Prosecutorial discretion means choosing when to pursue a certain offense. Prosecutors may pick and choose their cases based not only on whether or not a criminal statute has been violated, but also on the policy implications of a particular prosecution.
A prosecutor should use her or his discretion to decline prosecuting cases if there is a sound reason for doing so. When it comes to “drug cases” that churn through our county courts, there are many sound reasons to decline prosecutions.
Until legislators act to change the laws criminalizing substance addiction, prosecutors can still opt to decline prosecuting people arrested for possession.
We lost the “war on drugs.” We did not arrest and imprison our way to a drug-free society. Addictions are a persistent problem throughout America at every socio-economic level. But in waging this so-called war we destroyed entire communities in the process.
There is a lot of blame to go around. In America being “tough on crime” is a bipartisan campaign slogan. The policies that led us to the present mass incarceration crisis rests on the shoulders of Democrats and Republicans alike.
Even today, nearly one year after the murder of George Floyd and with the mass mobilization of the Black Lives Matter Movement, the old tropes about “law and order” persist. Today some in law enforcement are even trying to frame the “war on drugs” and the use of jails and prisons as a compassionate response to the addiction crisis (click here to read how DuPage and Kane county sheriffs are fighting against bail reform by selling us on the efficacy of addiction treatment behind bars).
In trying to make a case against the abolition of cash bail, Dupage County Sheriff Mendrick argued this recently:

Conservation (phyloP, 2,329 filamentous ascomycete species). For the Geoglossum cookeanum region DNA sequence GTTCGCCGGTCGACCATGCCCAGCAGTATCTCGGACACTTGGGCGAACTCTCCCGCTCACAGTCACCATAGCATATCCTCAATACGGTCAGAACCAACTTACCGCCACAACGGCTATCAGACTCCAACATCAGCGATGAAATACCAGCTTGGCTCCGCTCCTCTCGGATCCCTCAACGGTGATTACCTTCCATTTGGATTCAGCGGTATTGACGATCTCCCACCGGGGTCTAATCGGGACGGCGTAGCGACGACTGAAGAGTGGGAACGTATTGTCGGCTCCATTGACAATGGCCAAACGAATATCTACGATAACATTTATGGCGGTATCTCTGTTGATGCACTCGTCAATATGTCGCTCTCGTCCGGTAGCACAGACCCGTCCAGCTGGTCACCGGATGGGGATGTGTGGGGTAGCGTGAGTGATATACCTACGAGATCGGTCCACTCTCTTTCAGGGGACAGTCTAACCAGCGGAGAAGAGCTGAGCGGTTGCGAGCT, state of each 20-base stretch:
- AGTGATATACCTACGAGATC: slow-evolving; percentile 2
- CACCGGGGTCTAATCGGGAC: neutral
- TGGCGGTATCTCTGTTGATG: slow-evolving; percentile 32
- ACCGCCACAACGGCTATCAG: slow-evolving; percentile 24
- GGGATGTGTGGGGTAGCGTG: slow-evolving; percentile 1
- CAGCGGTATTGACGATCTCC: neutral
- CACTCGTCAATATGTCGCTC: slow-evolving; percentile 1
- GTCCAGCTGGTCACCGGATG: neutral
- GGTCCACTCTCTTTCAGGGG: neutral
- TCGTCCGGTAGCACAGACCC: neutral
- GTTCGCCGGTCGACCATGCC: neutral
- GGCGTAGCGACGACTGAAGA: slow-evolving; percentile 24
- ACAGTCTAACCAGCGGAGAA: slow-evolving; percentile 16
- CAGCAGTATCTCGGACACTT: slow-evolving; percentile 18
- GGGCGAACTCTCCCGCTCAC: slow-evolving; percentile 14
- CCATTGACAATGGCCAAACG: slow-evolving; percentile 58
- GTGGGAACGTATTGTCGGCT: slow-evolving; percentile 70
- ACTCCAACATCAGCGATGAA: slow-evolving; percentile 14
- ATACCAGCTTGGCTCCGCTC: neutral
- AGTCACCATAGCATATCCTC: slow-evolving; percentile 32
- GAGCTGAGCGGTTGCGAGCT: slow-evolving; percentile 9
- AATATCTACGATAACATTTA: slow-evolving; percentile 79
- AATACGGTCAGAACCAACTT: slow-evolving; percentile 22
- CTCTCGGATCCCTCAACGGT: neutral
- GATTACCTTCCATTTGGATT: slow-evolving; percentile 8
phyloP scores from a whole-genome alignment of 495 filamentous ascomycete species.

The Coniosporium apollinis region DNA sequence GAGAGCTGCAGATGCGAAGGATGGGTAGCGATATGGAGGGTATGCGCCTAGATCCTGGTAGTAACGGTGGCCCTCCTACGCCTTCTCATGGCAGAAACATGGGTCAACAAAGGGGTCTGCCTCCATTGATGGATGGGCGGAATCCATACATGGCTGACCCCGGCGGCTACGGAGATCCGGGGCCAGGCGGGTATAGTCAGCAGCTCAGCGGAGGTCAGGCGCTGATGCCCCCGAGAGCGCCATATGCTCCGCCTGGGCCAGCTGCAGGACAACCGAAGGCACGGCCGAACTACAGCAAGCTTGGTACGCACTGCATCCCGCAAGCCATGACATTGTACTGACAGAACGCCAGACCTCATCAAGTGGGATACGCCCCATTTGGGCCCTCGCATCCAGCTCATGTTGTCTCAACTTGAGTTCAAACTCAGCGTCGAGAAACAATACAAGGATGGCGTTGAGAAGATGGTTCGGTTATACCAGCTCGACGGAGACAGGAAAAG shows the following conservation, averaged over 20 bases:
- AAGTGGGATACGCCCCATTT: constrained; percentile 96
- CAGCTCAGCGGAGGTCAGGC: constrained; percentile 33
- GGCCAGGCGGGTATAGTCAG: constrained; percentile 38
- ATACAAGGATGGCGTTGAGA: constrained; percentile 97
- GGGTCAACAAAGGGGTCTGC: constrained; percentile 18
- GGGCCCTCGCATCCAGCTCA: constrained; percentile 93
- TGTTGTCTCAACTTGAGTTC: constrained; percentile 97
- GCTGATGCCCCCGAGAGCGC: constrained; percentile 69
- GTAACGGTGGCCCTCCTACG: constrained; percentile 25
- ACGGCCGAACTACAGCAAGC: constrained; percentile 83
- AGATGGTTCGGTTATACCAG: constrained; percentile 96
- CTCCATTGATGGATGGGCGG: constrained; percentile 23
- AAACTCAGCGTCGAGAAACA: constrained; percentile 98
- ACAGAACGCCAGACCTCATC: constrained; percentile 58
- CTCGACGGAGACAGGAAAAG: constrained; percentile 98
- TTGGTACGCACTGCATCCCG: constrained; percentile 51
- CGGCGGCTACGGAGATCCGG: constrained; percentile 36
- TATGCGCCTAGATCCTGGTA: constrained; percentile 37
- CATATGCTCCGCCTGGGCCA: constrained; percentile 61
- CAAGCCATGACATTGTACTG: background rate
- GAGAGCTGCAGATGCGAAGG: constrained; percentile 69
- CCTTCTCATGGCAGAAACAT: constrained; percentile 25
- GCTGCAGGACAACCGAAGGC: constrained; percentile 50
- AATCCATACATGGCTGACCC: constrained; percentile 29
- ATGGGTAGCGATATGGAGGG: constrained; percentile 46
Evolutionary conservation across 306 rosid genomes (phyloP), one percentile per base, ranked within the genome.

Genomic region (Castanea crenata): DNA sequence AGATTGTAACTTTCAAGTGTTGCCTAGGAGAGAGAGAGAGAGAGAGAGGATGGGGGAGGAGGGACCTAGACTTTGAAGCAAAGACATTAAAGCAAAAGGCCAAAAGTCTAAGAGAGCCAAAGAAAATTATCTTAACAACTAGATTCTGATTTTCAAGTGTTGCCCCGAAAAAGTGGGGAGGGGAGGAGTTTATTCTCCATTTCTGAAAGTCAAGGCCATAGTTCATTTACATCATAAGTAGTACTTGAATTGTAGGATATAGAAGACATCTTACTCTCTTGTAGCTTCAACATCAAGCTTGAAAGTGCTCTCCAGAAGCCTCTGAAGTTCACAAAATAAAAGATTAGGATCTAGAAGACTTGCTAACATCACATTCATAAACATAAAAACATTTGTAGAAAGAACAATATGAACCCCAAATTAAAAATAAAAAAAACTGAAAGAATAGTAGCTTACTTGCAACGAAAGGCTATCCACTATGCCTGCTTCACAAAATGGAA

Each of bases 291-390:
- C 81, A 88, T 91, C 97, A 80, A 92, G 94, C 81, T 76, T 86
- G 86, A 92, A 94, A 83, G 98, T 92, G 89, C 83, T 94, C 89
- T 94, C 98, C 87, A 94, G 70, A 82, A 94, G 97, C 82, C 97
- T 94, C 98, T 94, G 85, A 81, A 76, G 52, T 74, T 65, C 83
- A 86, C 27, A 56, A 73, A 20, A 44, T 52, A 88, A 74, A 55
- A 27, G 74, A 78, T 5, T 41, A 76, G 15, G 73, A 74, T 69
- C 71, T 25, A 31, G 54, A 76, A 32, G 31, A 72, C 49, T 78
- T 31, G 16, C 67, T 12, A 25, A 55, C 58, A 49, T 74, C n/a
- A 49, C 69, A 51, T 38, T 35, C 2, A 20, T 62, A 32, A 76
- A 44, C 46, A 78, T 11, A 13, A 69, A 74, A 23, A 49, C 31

Kane County Sheriff Hain thinks that unless we put people in jail pre-trial, crime will go through the roof.
Neither sheriff seems to think addiction rehabilitation services can be delivered outside of a jail cell. Hain knows that substance addiction is relatively similar across racial and socio-economic groups and that white people and affluent people, more often than not, do not end up in his jail. It’s usually the poor people, Black people, and other people of color. Hain knows that white people are not immune to substance addiction and that they suffer from it at similar rates as Black people.
The difference is that white people and people living in wealthier neighborhoods do not get caught up in the criminal justice system. One reason for that is the less frequent police presence in white communities and affluent communities.
Among this group of people who do not suffer from over-policed neighborhoods or from disproportionately high rates of involvement in the criminal justice system, some get help for their substance addictions nonetheless. And it comes without the stigma of an arrest and or conviction.
What if the dollars spent in the jail budgets were re-programmed for services in the community for those who cannot afford private treatment options? Imagine – people suffering from addictions getting help without being labeled a convict?
Is that so radical?
For these sheriffs and for many other law enforcement professionals it is indeed a radical idea. Some may even see this as being anathema to their raison d’etre. The crux of these sheriffs’ thinking is that since possession of certain substances is illegal, they should continue arresting people for possession and continue warehousing them in their jails.
Things are changing.
Today we have a handful of prosecutors across the country who campaigned on progressive prosecution platforms that included the policy of “declination” for certain offenses. The possession of small amounts of substances (in addition to marijuana) is one offense that some prosecutors have opted not to prosecute. This makes sense.